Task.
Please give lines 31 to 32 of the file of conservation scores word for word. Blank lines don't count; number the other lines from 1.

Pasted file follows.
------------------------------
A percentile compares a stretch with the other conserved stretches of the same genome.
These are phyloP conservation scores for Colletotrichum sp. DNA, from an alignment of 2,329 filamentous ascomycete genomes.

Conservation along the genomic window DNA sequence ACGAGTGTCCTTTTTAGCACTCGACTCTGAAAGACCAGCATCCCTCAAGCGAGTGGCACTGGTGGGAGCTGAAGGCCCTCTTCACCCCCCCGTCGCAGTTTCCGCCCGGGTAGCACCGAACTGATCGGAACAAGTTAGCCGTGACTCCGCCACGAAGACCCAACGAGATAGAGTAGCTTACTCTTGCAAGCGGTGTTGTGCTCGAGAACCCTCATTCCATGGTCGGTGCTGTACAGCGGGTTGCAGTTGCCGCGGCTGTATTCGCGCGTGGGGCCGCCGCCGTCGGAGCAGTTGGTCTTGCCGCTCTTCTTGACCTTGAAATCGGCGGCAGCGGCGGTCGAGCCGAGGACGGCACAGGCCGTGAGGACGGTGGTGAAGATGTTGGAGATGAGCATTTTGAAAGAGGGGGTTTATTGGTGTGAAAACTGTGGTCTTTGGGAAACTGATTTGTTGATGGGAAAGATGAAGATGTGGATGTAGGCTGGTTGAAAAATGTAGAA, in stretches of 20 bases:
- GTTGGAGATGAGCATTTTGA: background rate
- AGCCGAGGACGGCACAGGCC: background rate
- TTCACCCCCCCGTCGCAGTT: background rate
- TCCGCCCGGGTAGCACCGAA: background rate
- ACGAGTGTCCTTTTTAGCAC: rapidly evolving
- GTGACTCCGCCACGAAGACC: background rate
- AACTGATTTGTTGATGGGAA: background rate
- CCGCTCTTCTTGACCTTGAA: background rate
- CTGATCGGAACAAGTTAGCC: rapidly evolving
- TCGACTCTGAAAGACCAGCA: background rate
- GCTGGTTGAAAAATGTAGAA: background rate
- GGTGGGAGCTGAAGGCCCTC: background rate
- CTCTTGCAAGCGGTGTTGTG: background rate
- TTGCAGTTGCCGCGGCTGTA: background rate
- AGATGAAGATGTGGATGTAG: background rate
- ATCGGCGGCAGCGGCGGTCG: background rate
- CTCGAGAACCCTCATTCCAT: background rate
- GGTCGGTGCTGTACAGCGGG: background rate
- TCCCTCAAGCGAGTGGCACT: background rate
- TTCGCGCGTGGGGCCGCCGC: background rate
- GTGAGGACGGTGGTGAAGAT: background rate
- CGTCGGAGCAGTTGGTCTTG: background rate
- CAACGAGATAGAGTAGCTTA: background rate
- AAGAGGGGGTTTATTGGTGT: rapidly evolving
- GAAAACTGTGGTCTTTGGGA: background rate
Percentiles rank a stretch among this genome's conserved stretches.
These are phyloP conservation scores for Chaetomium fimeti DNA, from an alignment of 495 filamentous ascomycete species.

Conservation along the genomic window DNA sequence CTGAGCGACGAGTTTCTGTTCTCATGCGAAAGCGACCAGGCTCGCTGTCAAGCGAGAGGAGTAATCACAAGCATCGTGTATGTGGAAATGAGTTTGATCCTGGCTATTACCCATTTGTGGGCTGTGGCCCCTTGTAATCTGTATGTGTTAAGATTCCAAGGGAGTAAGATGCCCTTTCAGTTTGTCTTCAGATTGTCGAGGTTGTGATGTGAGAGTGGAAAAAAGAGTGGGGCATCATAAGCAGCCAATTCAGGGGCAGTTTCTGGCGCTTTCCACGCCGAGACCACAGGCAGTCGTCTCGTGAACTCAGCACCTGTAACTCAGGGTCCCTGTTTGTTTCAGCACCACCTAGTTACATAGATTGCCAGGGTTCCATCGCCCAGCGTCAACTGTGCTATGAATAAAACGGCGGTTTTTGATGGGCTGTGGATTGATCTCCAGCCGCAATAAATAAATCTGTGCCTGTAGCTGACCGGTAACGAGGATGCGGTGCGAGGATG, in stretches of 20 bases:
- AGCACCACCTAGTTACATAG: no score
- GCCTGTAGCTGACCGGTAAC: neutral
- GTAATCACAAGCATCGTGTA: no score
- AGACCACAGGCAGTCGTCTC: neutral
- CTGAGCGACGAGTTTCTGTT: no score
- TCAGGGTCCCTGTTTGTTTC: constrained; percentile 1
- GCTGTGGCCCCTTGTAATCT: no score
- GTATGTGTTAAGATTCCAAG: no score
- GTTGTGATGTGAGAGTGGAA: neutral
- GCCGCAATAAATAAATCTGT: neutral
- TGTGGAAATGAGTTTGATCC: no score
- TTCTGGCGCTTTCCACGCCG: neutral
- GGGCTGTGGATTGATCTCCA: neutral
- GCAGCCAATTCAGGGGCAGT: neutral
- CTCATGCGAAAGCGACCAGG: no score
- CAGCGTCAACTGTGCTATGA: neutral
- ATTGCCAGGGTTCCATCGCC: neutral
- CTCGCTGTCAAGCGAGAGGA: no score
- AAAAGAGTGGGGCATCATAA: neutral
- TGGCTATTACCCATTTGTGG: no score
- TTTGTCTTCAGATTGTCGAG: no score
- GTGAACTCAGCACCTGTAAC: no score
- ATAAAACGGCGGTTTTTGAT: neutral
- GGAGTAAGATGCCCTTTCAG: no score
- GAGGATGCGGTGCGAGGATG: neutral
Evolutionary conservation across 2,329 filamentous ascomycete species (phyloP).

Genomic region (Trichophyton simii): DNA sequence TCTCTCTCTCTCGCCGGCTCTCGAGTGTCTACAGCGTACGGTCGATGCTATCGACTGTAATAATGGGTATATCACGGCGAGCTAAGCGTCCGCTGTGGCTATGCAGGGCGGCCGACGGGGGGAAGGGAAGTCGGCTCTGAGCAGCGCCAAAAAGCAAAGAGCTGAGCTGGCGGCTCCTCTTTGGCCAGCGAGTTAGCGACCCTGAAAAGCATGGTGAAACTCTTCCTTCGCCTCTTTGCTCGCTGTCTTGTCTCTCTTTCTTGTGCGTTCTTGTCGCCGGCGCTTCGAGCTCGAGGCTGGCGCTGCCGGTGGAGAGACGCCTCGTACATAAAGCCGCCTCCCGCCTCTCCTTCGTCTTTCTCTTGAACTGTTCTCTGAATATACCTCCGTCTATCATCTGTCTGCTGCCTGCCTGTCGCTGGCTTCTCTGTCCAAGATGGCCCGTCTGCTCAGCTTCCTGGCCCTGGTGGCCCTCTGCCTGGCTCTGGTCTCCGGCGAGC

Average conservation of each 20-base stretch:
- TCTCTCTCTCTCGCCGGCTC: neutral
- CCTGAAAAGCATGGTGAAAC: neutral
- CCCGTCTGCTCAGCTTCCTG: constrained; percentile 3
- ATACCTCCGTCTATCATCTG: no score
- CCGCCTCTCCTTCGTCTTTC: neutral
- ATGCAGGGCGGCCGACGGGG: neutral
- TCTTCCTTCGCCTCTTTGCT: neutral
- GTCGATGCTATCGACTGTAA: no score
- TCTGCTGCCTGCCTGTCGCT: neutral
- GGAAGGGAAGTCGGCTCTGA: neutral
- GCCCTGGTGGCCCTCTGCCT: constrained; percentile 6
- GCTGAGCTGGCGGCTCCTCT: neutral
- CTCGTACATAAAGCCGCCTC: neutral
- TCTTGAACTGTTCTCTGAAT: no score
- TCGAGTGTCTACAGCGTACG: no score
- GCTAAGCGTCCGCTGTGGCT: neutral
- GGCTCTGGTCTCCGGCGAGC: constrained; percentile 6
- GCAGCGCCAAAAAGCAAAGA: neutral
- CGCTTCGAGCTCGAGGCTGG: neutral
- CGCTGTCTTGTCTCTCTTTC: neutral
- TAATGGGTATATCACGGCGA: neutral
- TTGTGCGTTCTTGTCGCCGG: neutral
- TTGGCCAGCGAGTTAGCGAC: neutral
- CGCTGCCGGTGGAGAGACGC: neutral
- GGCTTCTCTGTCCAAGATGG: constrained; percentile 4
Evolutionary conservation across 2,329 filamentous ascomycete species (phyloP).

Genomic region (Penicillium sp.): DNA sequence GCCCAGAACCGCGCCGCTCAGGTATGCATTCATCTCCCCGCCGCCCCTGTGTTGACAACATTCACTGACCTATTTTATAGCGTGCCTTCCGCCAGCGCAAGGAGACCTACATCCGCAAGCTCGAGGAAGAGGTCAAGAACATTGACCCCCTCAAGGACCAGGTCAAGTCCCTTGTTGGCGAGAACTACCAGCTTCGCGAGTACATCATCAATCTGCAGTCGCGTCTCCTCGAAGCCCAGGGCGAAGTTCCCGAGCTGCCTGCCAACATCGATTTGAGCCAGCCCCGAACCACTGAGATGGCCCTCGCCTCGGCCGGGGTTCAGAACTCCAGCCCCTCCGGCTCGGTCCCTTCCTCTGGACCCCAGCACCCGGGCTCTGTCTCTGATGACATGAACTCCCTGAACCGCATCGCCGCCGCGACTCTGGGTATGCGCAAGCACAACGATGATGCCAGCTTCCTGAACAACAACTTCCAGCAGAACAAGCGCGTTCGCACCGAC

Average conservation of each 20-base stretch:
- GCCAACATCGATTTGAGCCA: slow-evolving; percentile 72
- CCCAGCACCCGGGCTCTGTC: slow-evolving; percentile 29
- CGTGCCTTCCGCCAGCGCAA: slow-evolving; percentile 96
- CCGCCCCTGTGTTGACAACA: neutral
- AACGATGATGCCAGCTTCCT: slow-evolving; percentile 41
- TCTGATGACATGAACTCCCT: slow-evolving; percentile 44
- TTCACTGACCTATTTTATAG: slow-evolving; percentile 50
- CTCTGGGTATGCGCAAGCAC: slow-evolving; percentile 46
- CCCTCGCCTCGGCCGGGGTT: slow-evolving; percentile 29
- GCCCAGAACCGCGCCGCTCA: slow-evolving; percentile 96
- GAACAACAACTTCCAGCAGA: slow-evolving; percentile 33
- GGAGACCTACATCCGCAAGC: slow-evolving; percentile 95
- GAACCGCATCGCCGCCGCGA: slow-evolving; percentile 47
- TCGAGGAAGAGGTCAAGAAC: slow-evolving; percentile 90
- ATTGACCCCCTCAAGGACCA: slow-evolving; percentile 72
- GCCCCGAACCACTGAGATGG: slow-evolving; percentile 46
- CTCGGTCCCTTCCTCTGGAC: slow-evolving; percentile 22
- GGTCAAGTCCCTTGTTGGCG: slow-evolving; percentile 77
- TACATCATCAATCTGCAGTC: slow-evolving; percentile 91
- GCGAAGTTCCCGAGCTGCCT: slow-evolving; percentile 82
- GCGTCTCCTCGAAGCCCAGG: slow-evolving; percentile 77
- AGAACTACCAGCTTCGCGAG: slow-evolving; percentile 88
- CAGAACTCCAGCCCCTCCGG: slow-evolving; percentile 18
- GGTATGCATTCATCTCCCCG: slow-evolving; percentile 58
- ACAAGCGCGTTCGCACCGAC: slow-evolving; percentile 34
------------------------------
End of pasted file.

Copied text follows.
Conservation along the genomic window DNA sequence CTGAGCGACGAGTTTCTGTTCTCATGCGAAAGCGACCAGGCTCGCTGTCAAGCGAGAGGAGTAATCACAAGCATCGTGTATGTGGAAATGAGTTTGATCCTGGCTATTACCCATTTGTGGGCTGTGGCCCCTTGTAATCTGTATGTGTTAAGATTCCAAGGGAGTAAGATGCCCTTTCAGTTTGTCTTCAGATTGTCGAGGTTGTGATGTGAGAGTGGAAAAAAGAGTGGGGCATCATAAGCAGCCAATTCAGGGGCAGTTTCTGGCGCTTTCCACGCCGAGACCACAGGCAGTCGTCTCGTGAACTCAGCACCTGTAACTCAGGGTCCCTGTTTGTTTCAGCACCACCTAGTTACATAGATTGCCAGGGTTCCATCGCCCAGCGTCAACTGTGCTATGAATAAAACGGCGGTTTTTGATGGGCTGTGGATTGATCTCCAGCCGCAATAAATAAATCTGTGCCTGTAGCTGACCGGTAACGAGGATGCGGTGCGAGGATG, in stretches of 20 bases:
- AGCACCACCTAGTTACATAG: no score